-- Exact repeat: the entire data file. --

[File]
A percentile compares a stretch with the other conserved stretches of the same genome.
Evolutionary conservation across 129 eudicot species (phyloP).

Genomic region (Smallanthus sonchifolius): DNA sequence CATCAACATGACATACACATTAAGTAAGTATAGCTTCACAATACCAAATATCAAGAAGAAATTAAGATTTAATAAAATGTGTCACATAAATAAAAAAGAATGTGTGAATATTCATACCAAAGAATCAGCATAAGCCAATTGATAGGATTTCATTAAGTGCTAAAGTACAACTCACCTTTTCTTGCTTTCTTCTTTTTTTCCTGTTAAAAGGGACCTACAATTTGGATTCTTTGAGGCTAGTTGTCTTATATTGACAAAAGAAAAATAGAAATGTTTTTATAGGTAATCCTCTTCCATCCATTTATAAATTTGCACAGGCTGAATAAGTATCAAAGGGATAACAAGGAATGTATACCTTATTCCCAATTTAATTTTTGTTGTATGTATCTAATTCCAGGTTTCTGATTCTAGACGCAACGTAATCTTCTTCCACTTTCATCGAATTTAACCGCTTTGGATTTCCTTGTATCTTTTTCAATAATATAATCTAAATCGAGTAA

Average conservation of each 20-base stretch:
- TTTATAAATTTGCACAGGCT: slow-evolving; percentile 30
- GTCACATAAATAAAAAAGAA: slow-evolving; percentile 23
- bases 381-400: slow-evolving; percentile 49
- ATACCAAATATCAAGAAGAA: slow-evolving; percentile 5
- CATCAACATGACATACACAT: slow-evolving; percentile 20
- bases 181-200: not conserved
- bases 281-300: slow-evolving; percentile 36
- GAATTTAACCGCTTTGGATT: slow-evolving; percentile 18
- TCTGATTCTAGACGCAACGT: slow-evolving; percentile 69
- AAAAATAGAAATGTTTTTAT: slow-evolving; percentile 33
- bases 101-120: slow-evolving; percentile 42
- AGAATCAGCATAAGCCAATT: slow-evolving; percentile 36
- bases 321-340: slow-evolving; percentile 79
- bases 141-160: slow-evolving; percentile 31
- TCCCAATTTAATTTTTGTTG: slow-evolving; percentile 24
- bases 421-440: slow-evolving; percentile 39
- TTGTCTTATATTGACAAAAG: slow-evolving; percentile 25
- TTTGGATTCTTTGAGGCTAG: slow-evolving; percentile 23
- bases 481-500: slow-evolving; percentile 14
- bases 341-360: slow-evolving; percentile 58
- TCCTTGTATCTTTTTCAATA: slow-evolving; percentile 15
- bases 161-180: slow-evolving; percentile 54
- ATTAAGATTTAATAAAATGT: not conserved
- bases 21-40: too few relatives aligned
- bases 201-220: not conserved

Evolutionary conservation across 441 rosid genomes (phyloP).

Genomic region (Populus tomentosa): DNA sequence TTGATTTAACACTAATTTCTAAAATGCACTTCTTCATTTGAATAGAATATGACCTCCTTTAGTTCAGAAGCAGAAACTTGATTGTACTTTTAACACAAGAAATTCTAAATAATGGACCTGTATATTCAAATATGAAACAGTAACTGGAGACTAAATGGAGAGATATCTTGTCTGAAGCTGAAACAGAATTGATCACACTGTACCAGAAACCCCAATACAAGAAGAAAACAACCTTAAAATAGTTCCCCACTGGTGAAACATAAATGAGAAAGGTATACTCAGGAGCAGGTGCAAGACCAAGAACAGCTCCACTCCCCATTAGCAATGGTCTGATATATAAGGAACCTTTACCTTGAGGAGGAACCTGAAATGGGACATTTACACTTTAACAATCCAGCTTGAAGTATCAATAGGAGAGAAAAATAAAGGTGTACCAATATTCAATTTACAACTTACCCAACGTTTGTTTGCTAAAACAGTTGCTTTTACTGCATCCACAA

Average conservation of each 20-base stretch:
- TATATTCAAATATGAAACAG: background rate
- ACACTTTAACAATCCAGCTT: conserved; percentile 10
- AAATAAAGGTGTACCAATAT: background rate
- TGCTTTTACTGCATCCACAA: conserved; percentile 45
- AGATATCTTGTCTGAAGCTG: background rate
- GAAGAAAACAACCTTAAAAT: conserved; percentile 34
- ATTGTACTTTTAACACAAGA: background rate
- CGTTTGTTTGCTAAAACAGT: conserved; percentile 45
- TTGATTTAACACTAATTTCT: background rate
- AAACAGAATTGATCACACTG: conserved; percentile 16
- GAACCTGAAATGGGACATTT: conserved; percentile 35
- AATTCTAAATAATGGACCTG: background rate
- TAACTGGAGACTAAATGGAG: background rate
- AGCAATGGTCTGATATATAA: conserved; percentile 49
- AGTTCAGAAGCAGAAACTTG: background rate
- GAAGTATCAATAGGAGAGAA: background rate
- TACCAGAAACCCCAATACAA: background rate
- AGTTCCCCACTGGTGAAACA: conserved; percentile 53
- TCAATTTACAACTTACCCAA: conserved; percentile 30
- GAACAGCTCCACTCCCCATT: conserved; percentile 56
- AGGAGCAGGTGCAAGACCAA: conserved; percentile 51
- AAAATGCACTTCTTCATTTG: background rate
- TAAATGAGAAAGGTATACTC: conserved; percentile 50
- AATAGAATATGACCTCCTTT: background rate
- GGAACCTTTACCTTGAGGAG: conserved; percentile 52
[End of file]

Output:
A percentile compares a stretch with the other conserved stretches of the same genome.
Evolutionary conservation across 129 eudicot species (phyloP).

Genomic region (Smallanthus sonchifolius): DNA sequence CATCAACATGACATACACATTAAGTAAGTATAGCTTCACAATACCAAATATCAAGAAGAAATTAAGATTTAATAAAATGTGTCACATAAATAAAAAAGAATGTGTGAATATTCATACCAAAGAATCAGCATAAGCCAATTGATAGGATTTCATTAAGTGCTAAAGTACAACTCACCTTTTCTTGCTTTCTTCTTTTTTTCCTGTTAAAAGGGACCTACAATTTGGATTCTTTGAGGCTAGTTGTCTTATATTGACAAAAGAAAAATAGAAATGTTTTTATAGGTAATCCTCTTCCATCCATTTATAAATTTGCACAGGCTGAATAAGTATCAAAGGGATAACAAGGAATGTATACCTTATTCCCAATTTAATTTTTGTTGTATGTATCTAATTCCAGGTTTCTGATTCTAGACGCAACGTAATCTTCTTCCACTTTCATCGAATTTAACCGCTTTGGATTTCCTTGTATCTTTTTCAATAATATAATCTAAATCGAGTAA

Average conservation of each 20-base stretch:
- TTTATAAATTTGCACAGGCT: slow-evolving; percentile 30
- GTCACATAAATAAAAAAGAA: slow-evolving; percentile 23
- bases 381-400: slow-evolving; percentile 49
- ATACCAAATATCAAGAAGAA: slow-evolving; percentile 5
- CATCAACATGACATACACAT: slow-evolving; percentile 20
- bases 181-200: not conserved
- bases 281-300: slow-evolving; percentile 36
- GAATTTAACCGCTTTGGATT: slow-evolving; percentile 18
- TCTGATTCTAGACGCAACGT: slow-evolving; percentile 69
- AAAAATAGAAATGTTTTTAT: slow-evolving; percentile 33
- bases 101-120: slow-evolving; percentile 42
- AGAATCAGCATAAGCCAATT: slow-evolving; percentile 36
- bases 321-340: slow-evolving; percentile 79
- bases 141-160: slow-evolving; percentile 31
- TCCCAATTTAATTTTTGTTG: slow-evolving; percentile 24
- bases 421-440: slow-evolving; percentile 39
- TTGTCTTATATTGACAAAAG: slow-evolving; percentile 25
- TTTGGATTCTTTGAGGCTAG: slow-evolving; percentile 23
- bases 481-500: slow-evolving; percentile 14
- bases 341-360: slow-evolving; percentile 58
- TCCTTGTATCTTTTTCAATA: slow-evolving; percentile 15
- bases 161-180: slow-evolving; percentile 54
- ATTAAGATTTAATAAAATGT: not conserved
- bases 21-40: too few relatives aligned
- bases 201-220: not conserved

Evolutionary conservation across 441 rosid genomes (phyloP).

Genomic region (Populus tomentosa): DNA sequence TTGATTTAACACTAATTTCTAAAATGCACTTCTTCATTTGAATAGAATATGACCTCCTTTAGTTCAGAAGCAGAAACTTGATTGTACTTTTAACACAAGAAATTCTAAATAATGGACCTGTATATTCAAATATGAAACAGTAACTGGAGACTAAATGGAGAGATATCTTGTCTGAAGCTGAAACAGAATTGATCACACTGTACCAGAAACCCCAATACAAGAAGAAAACAACCTTAAAATAGTTCCCCACTGGTGAAACATAAATGAGAAAGGTATACTCAGGAGCAGGTGCAAGACCAAGAACAGCTCCACTCCCCATTAGCAATGGTCTGATATATAAGGAACCTTTACCTTGAGGAGGAACCTGAAATGGGACATTTACACTTTAACAATCCAGCTTGAAGTATCAATAGGAGAGAAAAATAAAGGTGTACCAATATTCAATTTACAACTTACCCAACGTTTGTTTGCTAAAACAGTTGCTTTTACTGCATCCACAA

Average conservation of each 20-base stretch:
- TATATTCAAATATGAAACAG: background rate
- ACACTTTAACAATCCAGCTT: conserved; percentile 10
- AAATAAAGGTGTACCAATAT: background rate
- TGCTTTTACTGCATCCACAA: conserved; percentile 45
- AGATATCTTGTCTGAAGCTG: background rate
- GAAGAAAACAACCTTAAAAT: conserved; percentile 34
- ATTGTACTTTTAACACAAGA: background rate
- CGTTTGTTTGCTAAAACAGT: conserved; percentile 45
- TTGATTTAACACTAATTTCT: background rate
- AAACAGAATTGATCACACTG: conserved; percentile 16
- GAACCTGAAATGGGACATTT: conserved; percentile 35
- AATTCTAAATAATGGACCTG: background rate
- TAACTGGAGACTAAATGGAG: background rate
- AGCAATGGTCTGATATATAA: conserved; percentile 49
- AGTTCAGAAGCAGAAACTTG: background rate
- GAAGTATCAATAGGAGAGAA: background rate
- TACCAGAAACCCCAATACAA: background rate
- AGTTCCCCACTGGTGAAACA: conserved; percentile 53
- TCAATTTACAACTTACCCAA: conserved; percentile 30
- GAACAGCTCCACTCCCCATT: conserved; percentile 56
- AGGAGCAGGTGCAAGACCAA: conserved; percentile 51
- AAAATGCACTTCTTCATTTG: background rate
- TAAATGAGAAAGGTATACTC: conserved; percentile 50
- AATAGAATATGACCTCCTTT: background rate
- GGAACCTTTACCTTGAGGAG: conserved; percentile 52